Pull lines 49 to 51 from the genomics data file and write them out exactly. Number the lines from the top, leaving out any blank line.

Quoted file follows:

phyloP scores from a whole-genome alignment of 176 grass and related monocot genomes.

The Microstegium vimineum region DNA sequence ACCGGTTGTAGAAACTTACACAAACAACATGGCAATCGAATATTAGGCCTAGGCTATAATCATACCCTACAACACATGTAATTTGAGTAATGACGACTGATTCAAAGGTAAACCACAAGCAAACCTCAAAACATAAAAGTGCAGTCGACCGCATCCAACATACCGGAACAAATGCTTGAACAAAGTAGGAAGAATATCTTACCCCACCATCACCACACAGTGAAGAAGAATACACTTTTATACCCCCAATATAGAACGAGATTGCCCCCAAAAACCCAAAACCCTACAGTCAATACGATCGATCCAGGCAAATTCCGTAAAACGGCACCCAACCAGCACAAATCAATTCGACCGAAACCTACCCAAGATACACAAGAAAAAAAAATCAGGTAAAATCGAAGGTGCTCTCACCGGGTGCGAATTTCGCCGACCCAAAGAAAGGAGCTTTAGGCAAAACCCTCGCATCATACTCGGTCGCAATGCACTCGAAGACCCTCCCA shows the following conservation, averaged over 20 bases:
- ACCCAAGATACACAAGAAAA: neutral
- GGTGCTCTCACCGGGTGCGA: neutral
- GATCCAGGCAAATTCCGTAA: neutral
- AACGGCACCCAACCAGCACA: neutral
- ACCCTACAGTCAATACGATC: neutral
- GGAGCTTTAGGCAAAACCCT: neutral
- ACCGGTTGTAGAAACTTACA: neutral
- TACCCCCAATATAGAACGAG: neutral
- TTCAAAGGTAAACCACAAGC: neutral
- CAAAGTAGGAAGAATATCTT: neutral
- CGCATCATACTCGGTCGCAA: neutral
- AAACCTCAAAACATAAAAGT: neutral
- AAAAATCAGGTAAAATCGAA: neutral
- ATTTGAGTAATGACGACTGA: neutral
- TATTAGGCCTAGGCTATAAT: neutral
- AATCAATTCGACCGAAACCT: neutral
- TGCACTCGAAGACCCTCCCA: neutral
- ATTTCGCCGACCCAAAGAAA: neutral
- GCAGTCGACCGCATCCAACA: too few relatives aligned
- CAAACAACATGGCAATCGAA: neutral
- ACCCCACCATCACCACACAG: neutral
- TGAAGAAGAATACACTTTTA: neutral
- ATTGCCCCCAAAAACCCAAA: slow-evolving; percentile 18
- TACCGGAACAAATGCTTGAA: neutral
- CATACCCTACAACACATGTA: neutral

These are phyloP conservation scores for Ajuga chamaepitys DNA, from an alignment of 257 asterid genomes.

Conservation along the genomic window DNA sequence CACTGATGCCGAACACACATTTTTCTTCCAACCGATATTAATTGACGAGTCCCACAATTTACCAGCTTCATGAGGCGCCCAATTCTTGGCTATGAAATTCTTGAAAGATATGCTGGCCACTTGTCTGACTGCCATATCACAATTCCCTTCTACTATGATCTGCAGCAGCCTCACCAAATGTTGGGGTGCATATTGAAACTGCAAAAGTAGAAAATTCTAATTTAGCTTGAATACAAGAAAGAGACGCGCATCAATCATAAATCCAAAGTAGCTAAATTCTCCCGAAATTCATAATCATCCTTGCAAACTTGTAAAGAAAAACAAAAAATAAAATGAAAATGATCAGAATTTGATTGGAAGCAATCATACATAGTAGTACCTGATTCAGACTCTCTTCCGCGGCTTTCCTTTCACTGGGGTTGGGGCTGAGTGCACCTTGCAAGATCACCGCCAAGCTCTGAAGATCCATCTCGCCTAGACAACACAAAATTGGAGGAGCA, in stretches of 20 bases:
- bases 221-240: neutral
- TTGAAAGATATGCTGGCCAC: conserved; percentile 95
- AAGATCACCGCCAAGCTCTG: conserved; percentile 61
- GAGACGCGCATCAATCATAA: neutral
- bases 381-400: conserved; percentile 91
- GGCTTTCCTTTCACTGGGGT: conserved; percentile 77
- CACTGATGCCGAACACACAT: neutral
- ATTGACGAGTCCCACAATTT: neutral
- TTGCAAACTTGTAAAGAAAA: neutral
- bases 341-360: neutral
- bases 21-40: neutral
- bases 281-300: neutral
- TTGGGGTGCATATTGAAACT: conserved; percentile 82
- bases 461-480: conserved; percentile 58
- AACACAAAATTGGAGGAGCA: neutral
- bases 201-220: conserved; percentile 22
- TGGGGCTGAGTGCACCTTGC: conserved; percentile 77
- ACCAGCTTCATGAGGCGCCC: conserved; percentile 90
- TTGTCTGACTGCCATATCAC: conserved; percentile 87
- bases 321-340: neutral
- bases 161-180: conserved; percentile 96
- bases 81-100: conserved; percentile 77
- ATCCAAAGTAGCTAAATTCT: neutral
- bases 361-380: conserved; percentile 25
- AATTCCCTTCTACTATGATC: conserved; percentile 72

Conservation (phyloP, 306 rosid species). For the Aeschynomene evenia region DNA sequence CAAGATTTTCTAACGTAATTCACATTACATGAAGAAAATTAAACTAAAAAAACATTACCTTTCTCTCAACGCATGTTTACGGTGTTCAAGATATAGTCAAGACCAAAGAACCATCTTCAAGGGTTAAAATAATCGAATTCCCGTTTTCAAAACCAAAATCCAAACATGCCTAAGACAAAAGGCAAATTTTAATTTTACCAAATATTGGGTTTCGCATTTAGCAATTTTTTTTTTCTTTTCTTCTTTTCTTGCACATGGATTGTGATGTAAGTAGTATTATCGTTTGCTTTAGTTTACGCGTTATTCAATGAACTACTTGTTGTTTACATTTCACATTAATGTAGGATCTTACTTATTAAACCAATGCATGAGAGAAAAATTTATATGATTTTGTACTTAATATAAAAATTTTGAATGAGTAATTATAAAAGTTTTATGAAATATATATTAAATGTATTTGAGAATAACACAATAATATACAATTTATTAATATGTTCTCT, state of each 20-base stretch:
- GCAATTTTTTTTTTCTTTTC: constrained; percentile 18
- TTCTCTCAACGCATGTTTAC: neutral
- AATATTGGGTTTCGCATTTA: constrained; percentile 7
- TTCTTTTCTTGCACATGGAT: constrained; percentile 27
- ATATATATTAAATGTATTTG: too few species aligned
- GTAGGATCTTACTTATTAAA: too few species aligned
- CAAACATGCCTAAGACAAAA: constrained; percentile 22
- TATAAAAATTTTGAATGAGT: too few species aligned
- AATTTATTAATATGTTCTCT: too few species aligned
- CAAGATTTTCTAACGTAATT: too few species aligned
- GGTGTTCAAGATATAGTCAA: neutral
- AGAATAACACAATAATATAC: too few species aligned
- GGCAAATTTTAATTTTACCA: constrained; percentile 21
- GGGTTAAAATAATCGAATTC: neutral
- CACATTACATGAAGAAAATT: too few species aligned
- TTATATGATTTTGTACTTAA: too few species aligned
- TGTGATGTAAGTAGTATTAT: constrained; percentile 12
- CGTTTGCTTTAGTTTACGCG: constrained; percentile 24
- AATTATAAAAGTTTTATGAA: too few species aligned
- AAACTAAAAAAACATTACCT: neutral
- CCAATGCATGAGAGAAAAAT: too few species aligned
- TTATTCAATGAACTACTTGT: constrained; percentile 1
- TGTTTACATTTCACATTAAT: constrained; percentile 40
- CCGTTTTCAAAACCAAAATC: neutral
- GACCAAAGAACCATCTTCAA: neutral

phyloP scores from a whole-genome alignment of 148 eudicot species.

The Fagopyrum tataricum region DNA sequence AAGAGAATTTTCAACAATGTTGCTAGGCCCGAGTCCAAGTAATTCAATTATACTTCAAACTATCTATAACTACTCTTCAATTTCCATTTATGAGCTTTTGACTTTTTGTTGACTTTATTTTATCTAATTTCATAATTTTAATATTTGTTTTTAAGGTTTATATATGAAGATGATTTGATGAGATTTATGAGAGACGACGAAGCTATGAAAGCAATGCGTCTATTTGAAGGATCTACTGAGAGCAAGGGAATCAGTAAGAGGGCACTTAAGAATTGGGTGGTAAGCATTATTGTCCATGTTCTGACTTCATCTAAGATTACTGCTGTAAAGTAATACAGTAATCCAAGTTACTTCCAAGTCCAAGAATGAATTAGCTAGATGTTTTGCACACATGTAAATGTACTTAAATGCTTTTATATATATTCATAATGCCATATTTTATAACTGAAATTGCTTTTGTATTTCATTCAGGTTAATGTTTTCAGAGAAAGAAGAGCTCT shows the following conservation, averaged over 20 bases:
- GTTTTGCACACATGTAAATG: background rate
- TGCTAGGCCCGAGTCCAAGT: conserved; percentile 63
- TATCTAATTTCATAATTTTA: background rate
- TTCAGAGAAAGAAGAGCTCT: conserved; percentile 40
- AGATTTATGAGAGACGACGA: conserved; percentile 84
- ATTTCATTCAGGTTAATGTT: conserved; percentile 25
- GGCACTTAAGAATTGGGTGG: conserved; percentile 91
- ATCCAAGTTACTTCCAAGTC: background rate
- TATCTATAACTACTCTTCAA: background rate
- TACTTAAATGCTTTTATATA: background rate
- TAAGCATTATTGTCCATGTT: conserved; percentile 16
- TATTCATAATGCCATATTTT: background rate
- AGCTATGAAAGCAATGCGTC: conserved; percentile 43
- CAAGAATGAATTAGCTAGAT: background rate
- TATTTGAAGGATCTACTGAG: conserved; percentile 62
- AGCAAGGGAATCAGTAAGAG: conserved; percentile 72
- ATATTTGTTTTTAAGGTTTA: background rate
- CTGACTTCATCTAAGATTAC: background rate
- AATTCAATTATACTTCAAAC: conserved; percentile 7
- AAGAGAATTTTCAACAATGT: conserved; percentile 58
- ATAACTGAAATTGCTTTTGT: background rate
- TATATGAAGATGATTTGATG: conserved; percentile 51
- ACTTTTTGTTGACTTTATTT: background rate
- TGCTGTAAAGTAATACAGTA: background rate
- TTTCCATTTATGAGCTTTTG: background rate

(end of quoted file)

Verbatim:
- bases 321-340: neutral
- bases 161-180: conserved; percentile 96
- bases 81-100: conserved; percentile 77